The tinner sometimes calls muriatic acid ``spirits of salt,'' because of the manner in which it may be obtained, as above described. When he speaks of ``killed spirits of salt'' he means hydrochloric or muriatic acid in which has been dissolved all the zinc it will take up or ``cut.''
What Hobart had in mind here was the Leblanc process. The sodium sulfate from the first reaction is burned with limestone (mostly CaCO3) and coal (C; you might even say C++), outgassing CO2 and leaving behind calcium sulfide (CaS) and sodium carbonate (Na2CO3). The sulfide is insoluble, so the carbonate can be recovered by washing the ashes. Sodium carbonate is known by various names (depending on its application), including washing soda. The Leblanc process was patented by Nicolas Leblanc in 1791 and was in widespread use for most of the nineteenth century. Perhaps it was still common when Hobart went to school. In 1861 Ernest Solvay developed a more efficient alternative method of manufacturing sodium carbonate, and by the time of this book's first edition (1912), the Solvay method was dominant. In 1938, however, large deposits of trona [Na3(HCO3)(CO3)·2H2O -- hydrated sodium bicarbonate carbonate] were discovered in the US, and since then the mining of this material has made the Solvay process obsolete as well, in North America. (If you see this text, you're probably using a text-based browser and it's likely that the character immediately preceding 2H2O above -- a middle dot -- is not displayed properly.)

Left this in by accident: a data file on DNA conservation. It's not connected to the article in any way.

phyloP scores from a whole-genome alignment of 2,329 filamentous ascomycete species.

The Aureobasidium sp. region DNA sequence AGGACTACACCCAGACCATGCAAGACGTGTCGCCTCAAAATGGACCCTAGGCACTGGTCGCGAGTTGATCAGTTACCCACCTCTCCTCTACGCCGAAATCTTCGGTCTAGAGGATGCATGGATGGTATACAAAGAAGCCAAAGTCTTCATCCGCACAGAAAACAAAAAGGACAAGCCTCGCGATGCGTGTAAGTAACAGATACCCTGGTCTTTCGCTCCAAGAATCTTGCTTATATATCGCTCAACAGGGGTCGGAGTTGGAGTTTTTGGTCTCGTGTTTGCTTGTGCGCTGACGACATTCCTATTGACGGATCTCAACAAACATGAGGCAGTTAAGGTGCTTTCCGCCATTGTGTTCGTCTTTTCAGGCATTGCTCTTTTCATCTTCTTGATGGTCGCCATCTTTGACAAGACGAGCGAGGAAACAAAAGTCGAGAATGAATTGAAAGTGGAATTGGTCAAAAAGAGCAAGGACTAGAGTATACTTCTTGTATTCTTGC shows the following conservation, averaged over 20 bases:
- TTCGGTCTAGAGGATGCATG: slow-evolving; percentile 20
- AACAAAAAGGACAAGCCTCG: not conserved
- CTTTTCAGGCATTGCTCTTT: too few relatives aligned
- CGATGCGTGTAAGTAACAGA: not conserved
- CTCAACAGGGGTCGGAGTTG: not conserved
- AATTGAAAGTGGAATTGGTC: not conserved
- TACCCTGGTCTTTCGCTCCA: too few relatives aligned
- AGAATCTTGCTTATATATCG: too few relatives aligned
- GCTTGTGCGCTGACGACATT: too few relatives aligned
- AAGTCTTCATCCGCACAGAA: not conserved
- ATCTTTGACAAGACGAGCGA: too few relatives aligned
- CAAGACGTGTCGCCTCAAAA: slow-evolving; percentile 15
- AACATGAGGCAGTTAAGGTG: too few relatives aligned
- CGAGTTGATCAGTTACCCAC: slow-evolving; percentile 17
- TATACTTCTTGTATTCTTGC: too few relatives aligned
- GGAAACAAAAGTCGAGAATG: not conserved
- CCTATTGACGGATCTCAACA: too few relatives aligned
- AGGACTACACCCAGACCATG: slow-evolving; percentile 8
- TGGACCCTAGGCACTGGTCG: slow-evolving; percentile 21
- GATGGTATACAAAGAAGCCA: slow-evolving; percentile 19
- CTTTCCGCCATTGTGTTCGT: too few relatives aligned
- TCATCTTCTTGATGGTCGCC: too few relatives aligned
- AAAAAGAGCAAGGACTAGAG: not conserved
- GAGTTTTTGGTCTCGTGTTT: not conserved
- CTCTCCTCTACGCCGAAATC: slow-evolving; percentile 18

Here's the abstract of one paper (scroll down for it) describing research in which SPME is useful:
Putative Alarm Pheromones of the Ant Species Formica obscuripes (Hymenoptera, Formicidae)
Warren J. Wood
Alarm pheromones of the ant species Formica obscuripes were investigated. Volatile compounds in the headspace above aggravated worker ants were collected by solid-phase microextraction (SPME) and analyzed using gas chromatograph-mass spectrometry (GC-MS). Analysis revealed the presence of the suspected alarm pheromones decane, undecane, tridecane, 4-tridecene, pentadecane, and heptadecane, as well as several unidentified components. The identities of the straight-chain hydrocarbons were confirmed by comparison with mass spectra of authentic samples. The location of the double bond in 4-tridecene was determined by a standard methylthiolation derivatization technique.